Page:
Cardiopulmonary resuscitation, more commonly known as, CPR is a lifesaving technique. It comes in handy during many life threating situations like heart attacks, cardiac arrest or close to drowning. In all these cases, the breathing of the victim or the heartbeat of the victim stops. CPR is a combination of mouth-to-mouth resuscitation and chest compressions. This process helps in delivering oxygen and artificial circulation to a person whose heart has just stopped.
For the ones that are untrained, then you should provide hands only CPR. That means uninterrupted chest compressions of about 100 a minute until paramedics arrive. Foe the trained ones, begin with chest compressions instead of first checking the airway and doing rescue breathing. Then start CPR with 30 chest compressions before checking the airway and giving rescue breaths.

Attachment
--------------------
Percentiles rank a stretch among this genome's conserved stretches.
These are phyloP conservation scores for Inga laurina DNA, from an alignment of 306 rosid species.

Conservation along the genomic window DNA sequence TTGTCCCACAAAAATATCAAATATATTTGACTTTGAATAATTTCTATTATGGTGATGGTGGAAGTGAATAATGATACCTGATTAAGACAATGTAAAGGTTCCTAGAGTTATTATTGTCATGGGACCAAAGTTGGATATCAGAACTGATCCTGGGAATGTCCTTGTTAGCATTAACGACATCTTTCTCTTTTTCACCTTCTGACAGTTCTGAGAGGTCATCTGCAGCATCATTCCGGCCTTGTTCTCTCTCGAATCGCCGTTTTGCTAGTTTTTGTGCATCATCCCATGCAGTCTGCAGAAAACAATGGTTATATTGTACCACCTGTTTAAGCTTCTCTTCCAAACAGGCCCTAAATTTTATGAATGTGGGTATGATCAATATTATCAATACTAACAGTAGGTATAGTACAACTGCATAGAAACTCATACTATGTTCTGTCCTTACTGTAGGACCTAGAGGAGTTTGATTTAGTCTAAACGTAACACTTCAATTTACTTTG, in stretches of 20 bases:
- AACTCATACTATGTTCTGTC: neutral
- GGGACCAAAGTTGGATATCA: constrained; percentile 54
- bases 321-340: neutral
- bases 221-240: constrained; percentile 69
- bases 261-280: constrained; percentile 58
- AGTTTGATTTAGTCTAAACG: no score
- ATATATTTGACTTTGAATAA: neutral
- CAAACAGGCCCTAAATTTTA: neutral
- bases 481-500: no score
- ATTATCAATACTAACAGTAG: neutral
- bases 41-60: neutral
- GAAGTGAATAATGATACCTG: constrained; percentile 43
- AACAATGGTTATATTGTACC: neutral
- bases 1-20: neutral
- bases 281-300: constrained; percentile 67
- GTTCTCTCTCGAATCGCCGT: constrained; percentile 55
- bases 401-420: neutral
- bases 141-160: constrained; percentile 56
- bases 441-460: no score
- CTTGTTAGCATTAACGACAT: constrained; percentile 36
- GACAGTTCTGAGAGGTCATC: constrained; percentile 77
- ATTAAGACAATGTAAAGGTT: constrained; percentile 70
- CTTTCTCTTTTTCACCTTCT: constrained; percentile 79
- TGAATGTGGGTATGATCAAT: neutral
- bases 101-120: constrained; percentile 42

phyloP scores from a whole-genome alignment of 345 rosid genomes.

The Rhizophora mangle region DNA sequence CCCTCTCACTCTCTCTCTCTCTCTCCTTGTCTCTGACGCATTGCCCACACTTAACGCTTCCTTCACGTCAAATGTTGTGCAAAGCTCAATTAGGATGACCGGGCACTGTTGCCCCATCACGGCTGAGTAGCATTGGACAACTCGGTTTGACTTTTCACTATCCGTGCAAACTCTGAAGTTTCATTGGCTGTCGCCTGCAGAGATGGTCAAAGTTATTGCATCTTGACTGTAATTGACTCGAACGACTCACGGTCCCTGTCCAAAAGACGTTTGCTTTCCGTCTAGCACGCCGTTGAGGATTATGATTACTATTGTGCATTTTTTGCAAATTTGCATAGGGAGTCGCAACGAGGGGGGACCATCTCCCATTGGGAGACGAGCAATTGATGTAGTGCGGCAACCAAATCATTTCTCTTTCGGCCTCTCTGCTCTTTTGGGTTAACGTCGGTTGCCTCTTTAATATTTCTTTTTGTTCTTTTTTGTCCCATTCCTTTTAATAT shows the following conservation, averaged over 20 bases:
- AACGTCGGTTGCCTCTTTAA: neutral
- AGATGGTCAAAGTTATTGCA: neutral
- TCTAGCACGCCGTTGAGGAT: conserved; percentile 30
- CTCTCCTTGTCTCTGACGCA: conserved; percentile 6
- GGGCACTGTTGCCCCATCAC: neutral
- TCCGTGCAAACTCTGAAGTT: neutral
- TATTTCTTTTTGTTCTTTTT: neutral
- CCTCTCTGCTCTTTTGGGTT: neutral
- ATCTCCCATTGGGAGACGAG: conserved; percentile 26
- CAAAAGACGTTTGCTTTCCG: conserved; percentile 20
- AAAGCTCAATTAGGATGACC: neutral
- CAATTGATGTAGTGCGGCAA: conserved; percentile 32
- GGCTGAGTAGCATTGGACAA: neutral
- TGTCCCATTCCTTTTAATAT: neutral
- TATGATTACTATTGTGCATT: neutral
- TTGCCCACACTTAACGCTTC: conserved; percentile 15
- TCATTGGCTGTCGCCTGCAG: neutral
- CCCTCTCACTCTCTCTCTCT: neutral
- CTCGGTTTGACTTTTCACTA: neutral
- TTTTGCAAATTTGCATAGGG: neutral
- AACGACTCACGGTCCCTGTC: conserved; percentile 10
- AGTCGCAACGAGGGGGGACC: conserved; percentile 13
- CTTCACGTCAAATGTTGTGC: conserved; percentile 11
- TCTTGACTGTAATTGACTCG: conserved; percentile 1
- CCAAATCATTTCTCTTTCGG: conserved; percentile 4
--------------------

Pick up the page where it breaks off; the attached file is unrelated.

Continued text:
A CPR keeps in maintaining an oxygenated blood flow to the brain, lungs and vital organs until a medical treatment can bring back the regular heart beat. The reason a quick CPR is required is that when a heart stops, the less quantity of oxygenated blood can cause the brain damage. And a person may die within 8-10 minutes.
Here are the three quick steps of CPR:
- See to it that the patient is lying on his back on a firm surface. You should kneel down and sit near the patients shoulder and neck. Now place the heel of one hand over the center of the person’s chest, between the nipples. Place your other hand on top of the first hand. Keep your elbows straight and position your shoulders directly above your hands.
- Use your upper body weight as you push straight down on the chest at least 2 inches. Push hard at a rate of about 100 compressions a minute.
- Continue the chest compressions until there are signs of movement or until emergency medical personnel take over.
It is also very important to check if the person is completely conscious before one performs a CPR on him.